What does a Hamburger Grown from Stem Cells Taste Like?
By Chris Gayomali
Two years ago, Mark Post of Maastricht University in the Netherlands set out to create a hamburger synthetically grown in a lab. That meant no actual cows, no bloody slaughterhouses, and just a fraction of the carbon emissions associated with cattle raising.
Today in London, the fruits of Post's laborious quest were finally put to the test, as the $330,000 petri-dish patty was tasted by food writer Josh Schonwald and Austrian food researcher Hanni Rutzler in front of a room full of reporters. The final verdict?
"There is quite some intense flavor," said Rutzler. "The look was quite similar to meat. It has quite a bite." Rutlzer continued:
The surface of the meat was crunchy—surprisingly. The taste itself was as juicy as meat can be, but different. It tastes like meat, not a meat-substitute like soya or whatever. [NBC News]
Schonwald was somewhat less effusive. "There is a leanness to it," he said. "The absence of fat is what makes it taste different… I would say it is somewhere on the spectrum between a Boca Burger [soy burger brand] and McDonald's."
Monday's tasting mixed the lab-grown meat with salt, egg, bread crumbs, as well as red beet juice and saffron to give the patty a more natural, reddish coloring. It was then fried in a pan and lightly seasoned with salt and pepper.
Assembling the faux meat-patty was no easy task. Once the stem cells were extracted from a living cow via biopsy, thin slivers were meticulously arranged—layer by layer—to form the genesis of actual cow muscle tissue. Post says it takes about 20,000 tiny slivers just to create one 5-ounce hamburger.
While lab-grown meat is still a long way from commercial viability, Post says that eventually, one stem-cell sample could be used to create up to 20,000 tons of beef. And remember, cattle raising takes a tremendous ecological toll on the environment, and is largely considered to be unsustainable.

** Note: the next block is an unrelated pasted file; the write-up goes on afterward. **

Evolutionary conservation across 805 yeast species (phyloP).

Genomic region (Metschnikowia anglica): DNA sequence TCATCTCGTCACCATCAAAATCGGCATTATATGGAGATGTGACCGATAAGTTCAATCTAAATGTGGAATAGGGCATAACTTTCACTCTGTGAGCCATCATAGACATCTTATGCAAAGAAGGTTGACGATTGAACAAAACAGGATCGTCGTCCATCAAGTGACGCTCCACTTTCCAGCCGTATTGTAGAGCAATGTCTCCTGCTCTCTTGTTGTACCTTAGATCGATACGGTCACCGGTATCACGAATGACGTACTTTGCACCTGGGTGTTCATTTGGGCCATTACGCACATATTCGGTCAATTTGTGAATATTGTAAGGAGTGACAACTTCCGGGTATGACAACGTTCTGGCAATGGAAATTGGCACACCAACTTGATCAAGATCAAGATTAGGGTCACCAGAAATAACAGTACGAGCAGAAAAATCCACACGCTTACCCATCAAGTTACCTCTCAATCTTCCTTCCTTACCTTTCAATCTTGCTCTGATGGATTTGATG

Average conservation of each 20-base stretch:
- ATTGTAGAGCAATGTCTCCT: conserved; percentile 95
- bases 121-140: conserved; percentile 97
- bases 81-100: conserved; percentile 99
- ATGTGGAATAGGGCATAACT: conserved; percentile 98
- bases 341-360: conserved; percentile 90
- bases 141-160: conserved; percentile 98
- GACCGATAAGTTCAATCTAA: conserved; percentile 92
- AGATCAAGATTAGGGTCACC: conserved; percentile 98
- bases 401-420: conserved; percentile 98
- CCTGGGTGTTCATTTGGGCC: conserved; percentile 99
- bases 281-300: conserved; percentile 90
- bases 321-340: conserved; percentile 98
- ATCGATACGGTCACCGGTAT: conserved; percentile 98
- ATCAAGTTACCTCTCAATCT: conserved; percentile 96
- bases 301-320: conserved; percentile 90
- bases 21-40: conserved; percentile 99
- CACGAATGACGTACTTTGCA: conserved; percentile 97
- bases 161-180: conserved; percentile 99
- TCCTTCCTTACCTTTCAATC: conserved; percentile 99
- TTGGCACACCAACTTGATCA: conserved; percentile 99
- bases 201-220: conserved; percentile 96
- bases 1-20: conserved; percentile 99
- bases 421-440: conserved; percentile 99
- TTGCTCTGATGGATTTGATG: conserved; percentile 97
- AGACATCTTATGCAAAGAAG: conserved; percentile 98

A 2006 United Nations report, for example, revealed that the meat industry generates "more global-warming greenhouse gases, as measured in CO2 equivalent, than transportation." And yes, a hulking percentage of the environmental the damage is wrought from what's emitted out of cows' butts:
When emissions from land use and land use change are included, the livestock sector accounts for 9 percent of CO2 deriving from human-related activities, but produces a much larger share of even more harmful greenhouse gases. It generates 65 percent of human-related nitrous oxide, which has 296 times the Global Warming Potential (GWP) of CO2. Most of this comes from manure.
And it accounts for respectively 37 percent of all human-induced methane (23 times as warming as CO2), which is largely produced by the digestive system of ruminants, and 64 percent of ammonia, which contributes significantly to acid rain. [UN.org]
Post's project was funded largely by one mystery donor, who has remained in the dark — until now. On Monday, the project's backer was revealed to be none other than Google co-founder and Glass-futurist Sergey Brin. "If it succeeds there, it can be really transformative for the world," Brin told the Guardian. "If what you're doing is not seen by some people as science fiction, it's probably not transformative enough."
So: Would you give lab-grown hamburger meat a try? Let us know below.
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